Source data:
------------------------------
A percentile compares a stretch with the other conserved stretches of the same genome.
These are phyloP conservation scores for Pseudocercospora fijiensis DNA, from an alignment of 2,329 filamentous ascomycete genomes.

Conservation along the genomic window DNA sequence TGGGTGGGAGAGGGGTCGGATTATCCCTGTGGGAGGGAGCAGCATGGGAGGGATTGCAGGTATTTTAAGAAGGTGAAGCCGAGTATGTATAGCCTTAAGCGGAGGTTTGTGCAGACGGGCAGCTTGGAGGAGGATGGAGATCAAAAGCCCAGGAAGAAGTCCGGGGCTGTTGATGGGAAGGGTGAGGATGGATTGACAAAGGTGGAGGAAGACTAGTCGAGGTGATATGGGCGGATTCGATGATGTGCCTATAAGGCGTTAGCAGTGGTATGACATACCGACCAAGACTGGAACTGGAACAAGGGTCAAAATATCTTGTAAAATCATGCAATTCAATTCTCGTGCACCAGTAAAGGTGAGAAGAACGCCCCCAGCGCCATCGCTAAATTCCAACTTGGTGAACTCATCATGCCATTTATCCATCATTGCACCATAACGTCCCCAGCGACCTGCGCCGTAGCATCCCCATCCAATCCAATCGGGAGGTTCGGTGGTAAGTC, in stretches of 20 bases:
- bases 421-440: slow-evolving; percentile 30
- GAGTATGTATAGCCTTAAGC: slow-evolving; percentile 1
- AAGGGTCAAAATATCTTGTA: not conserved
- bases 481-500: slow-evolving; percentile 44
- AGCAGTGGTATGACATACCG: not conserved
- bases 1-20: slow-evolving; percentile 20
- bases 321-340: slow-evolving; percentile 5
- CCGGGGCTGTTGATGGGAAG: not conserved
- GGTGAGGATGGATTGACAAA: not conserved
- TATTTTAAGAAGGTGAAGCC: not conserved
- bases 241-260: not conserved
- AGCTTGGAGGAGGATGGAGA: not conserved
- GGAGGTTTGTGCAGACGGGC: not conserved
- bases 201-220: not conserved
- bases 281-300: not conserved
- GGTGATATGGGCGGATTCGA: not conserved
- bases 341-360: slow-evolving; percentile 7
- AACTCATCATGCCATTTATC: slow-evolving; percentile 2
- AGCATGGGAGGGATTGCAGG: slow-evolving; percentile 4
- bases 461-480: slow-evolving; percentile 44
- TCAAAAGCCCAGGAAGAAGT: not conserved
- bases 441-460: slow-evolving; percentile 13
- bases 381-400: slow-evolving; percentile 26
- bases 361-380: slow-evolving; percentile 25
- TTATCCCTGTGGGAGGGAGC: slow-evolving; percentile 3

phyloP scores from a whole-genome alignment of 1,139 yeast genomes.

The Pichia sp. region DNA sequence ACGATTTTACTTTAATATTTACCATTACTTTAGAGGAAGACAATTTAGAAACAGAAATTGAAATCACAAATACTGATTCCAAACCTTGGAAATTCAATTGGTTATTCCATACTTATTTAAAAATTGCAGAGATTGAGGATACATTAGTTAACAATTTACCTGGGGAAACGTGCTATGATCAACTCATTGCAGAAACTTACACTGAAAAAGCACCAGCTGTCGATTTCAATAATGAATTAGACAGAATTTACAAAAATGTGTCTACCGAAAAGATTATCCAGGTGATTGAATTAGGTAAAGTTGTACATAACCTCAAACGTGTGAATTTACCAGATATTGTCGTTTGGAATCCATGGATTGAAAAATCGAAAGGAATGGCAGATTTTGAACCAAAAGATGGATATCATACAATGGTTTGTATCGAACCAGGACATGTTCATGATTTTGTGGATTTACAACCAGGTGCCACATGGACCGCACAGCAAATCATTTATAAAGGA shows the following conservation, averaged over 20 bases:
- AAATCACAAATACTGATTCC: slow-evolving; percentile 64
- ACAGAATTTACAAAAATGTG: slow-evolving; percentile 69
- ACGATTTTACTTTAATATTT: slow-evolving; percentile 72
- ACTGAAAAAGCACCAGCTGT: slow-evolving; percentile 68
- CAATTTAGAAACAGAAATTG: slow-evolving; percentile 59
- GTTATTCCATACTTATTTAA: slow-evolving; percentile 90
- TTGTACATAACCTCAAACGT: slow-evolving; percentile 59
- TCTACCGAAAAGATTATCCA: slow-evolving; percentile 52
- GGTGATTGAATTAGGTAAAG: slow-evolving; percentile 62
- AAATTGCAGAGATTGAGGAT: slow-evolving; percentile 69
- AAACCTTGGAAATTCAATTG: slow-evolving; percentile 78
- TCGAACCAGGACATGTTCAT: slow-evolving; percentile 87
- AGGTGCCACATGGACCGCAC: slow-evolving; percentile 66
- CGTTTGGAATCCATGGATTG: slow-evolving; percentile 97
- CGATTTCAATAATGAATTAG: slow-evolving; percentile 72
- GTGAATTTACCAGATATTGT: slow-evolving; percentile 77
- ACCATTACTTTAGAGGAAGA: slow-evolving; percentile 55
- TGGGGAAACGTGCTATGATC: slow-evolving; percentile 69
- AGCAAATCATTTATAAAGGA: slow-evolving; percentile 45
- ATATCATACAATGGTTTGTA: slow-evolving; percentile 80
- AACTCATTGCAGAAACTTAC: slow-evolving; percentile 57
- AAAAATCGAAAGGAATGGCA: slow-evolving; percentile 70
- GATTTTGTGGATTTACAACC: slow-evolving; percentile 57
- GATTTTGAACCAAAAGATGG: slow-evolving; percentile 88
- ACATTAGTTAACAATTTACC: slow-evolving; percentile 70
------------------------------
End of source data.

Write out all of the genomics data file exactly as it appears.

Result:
A percentile compares a stretch with the other conserved stretches of the same genome.
These are phyloP conservation scores for Pseudocercospora fijiensis DNA, from an alignment of 2,329 filamentous ascomycete genomes.

Conservation along the genomic window DNA sequence TGGGTGGGAGAGGGGTCGGATTATCCCTGTGGGAGGGAGCAGCATGGGAGGGATTGCAGGTATTTTAAGAAGGTGAAGCCGAGTATGTATAGCCTTAAGCGGAGGTTTGTGCAGACGGGCAGCTTGGAGGAGGATGGAGATCAAAAGCCCAGGAAGAAGTCCGGGGCTGTTGATGGGAAGGGTGAGGATGGATTGACAAAGGTGGAGGAAGACTAGTCGAGGTGATATGGGCGGATTCGATGATGTGCCTATAAGGCGTTAGCAGTGGTATGACATACCGACCAAGACTGGAACTGGAACAAGGGTCAAAATATCTTGTAAAATCATGCAATTCAATTCTCGTGCACCAGTAAAGGTGAGAAGAACGCCCCCAGCGCCATCGCTAAATTCCAACTTGGTGAACTCATCATGCCATTTATCCATCATTGCACCATAACGTCCCCAGCGACCTGCGCCGTAGCATCCCCATCCAATCCAATCGGGAGGTTCGGTGGTAAGTC, in stretches of 20 bases:
- bases 421-440: slow-evolving; percentile 30
- GAGTATGTATAGCCTTAAGC: slow-evolving; percentile 1
- AAGGGTCAAAATATCTTGTA: not conserved
- bases 481-500: slow-evolving; percentile 44
- AGCAGTGGTATGACATACCG: not conserved
- bases 1-20: slow-evolving; percentile 20
- bases 321-340: slow-evolving; percentile 5
- CCGGGGCTGTTGATGGGAAG: not conserved
- GGTGAGGATGGATTGACAAA: not conserved
- TATTTTAAGAAGGTGAAGCC: not conserved
- bases 241-260: not conserved
- AGCTTGGAGGAGGATGGAGA: not conserved
- GGAGGTTTGTGCAGACGGGC: not conserved
- bases 201-220: not conserved
- bases 281-300: not conserved
- GGTGATATGGGCGGATTCGA: not conserved
- bases 341-360: slow-evolving; percentile 7
- AACTCATCATGCCATTTATC: slow-evolving; percentile 2
- AGCATGGGAGGGATTGCAGG: slow-evolving; percentile 4
- bases 461-480: slow-evolving; percentile 44
- TCAAAAGCCCAGGAAGAAGT: not conserved
- bases 441-460: slow-evolving; percentile 13
- bases 381-400: slow-evolving; percentile 26
- bases 361-380: slow-evolving; percentile 25
- TTATCCCTGTGGGAGGGAGC: slow-evolving; percentile 3

phyloP scores from a whole-genome alignment of 1,139 yeast genomes.

The Pichia sp. region DNA sequence ACGATTTTACTTTAATATTTACCATTACTTTAGAGGAAGACAATTTAGAAACAGAAATTGAAATCACAAATACTGATTCCAAACCTTGGAAATTCAATTGGTTATTCCATACTTATTTAAAAATTGCAGAGATTGAGGATACATTAGTTAACAATTTACCTGGGGAAACGTGCTATGATCAACTCATTGCAGAAACTTACACTGAAAAAGCACCAGCTGTCGATTTCAATAATGAATTAGACAGAATTTACAAAAATGTGTCTACCGAAAAGATTATCCAGGTGATTGAATTAGGTAAAGTTGTACATAACCTCAAACGTGTGAATTTACCAGATATTGTCGTTTGGAATCCATGGATTGAAAAATCGAAAGGAATGGCAGATTTTGAACCAAAAGATGGATATCATACAATGGTTTGTATCGAACCAGGACATGTTCATGATTTTGTGGATTTACAACCAGGTGCCACATGGACCGCACAGCAAATCATTTATAAAGGA shows the following conservation, averaged over 20 bases:
- AAATCACAAATACTGATTCC: slow-evolving; percentile 64
- ACAGAATTTACAAAAATGTG: slow-evolving; percentile 69
- ACGATTTTACTTTAATATTT: slow-evolving; percentile 72
- ACTGAAAAAGCACCAGCTGT: slow-evolving; percentile 68
- CAATTTAGAAACAGAAATTG: slow-evolving; percentile 59
- GTTATTCCATACTTATTTAA: slow-evolving; percentile 90
- TTGTACATAACCTCAAACGT: slow-evolving; percentile 59
- TCTACCGAAAAGATTATCCA: slow-evolving; percentile 52
- GGTGATTGAATTAGGTAAAG: slow-evolving; percentile 62
- AAATTGCAGAGATTGAGGAT: slow-evolving; percentile 69
- AAACCTTGGAAATTCAATTG: slow-evolving; percentile 78
- TCGAACCAGGACATGTTCAT: slow-evolving; percentile 87
- AGGTGCCACATGGACCGCAC: slow-evolving; percentile 66
- CGTTTGGAATCCATGGATTG: slow-evolving; percentile 97
- CGATTTCAATAATGAATTAG: slow-evolving; percentile 72
- GTGAATTTACCAGATATTGT: slow-evolving; percentile 77
- ACCATTACTTTAGAGGAAGA: slow-evolving; percentile 55
- TGGGGAAACGTGCTATGATC: slow-evolving; percentile 69
- AGCAAATCATTTATAAAGGA: slow-evolving; percentile 45
- ATATCATACAATGGTTTGTA: slow-evolving; percentile 80
- AACTCATTGCAGAAACTTAC: slow-evolving; percentile 57
- AAAAATCGAAAGGAATGGCA: slow-evolving; percentile 70
- GATTTTGTGGATTTACAACC: slow-evolving; percentile 57
- GATTTTGAACCAAAAGATGG: slow-evolving; percentile 88
- ACATTAGTTAACAATTTACC: slow-evolving; percentile 70